Time commitment details
Estimated total time commitment of 170 hours
Summer Term: All materials are available online through the LMS.
Semester 1: Lecture notes for MAST10012, Department of Mathematics and Statistics.
Recommended texts and other resources
M Evans, K Lipson, P Jones and S Avery, Essential Mathematical Methods 3 & 4 CAS, Cambridge University Press, 2010
- Subject notes
This subject is not available for science credit or commerce credit in any course.
This subject is equivalent for pre-requisite purposes to VCE Mathematical Methods 3/4.
Students with a score of 25 or more in VCE Mathematical Methods 3/4 will not be permitted to enrol in this subject.
- Related Handbook entries
- Breadth options
- Available through the Community Access Program
About the Community Access Program (CAP)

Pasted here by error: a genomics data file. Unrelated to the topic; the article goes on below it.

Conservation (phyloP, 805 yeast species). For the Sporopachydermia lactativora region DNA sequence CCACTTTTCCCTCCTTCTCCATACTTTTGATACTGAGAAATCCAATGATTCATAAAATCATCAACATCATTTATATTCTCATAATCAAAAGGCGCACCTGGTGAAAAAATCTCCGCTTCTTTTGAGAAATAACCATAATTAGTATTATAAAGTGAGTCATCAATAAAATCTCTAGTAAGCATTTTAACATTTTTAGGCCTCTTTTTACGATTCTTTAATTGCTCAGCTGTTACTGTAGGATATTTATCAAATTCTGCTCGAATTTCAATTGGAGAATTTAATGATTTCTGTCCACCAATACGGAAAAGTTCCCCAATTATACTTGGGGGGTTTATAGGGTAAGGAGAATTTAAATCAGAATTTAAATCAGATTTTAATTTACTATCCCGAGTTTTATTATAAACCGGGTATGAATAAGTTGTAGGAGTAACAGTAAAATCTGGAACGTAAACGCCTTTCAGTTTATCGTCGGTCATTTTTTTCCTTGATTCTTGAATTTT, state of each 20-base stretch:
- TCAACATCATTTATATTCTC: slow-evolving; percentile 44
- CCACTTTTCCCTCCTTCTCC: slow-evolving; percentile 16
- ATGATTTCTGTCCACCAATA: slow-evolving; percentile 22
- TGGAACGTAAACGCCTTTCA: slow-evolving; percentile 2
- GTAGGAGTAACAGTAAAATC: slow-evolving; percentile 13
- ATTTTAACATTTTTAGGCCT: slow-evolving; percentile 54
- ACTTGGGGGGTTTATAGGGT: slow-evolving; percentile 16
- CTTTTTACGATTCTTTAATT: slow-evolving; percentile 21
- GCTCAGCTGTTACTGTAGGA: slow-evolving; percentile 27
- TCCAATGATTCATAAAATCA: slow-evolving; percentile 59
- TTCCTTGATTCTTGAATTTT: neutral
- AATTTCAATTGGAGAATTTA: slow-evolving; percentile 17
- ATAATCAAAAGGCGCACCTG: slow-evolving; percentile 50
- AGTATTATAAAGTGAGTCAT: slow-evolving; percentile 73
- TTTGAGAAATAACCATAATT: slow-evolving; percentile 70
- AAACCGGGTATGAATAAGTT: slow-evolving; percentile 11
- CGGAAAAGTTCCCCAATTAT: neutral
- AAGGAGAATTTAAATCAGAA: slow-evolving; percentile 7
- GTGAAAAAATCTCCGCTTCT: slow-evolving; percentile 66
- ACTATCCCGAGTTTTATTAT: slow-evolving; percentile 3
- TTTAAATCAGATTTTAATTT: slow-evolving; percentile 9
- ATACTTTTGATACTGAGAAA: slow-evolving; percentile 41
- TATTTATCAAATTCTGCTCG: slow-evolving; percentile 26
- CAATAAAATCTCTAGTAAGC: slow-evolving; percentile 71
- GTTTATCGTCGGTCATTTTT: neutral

This subject is available through the Community Access Program (also called Single Subject Studies) which allows you to enrol in single subjects offered by the University of Melbourne, without the commitment required to complete a whole degree.
Entry requirements including prerequisites may apply. Please refer to the CAP applications page for further information.
- Available to Study Abroad and/or Study Exchange Students
This subject is available to students studying at the University from eligible overseas institutions on exchange and study abroad. Students are required to satisfy any listed requirements, such as pre- and co-requisites, for enrolment in the subject.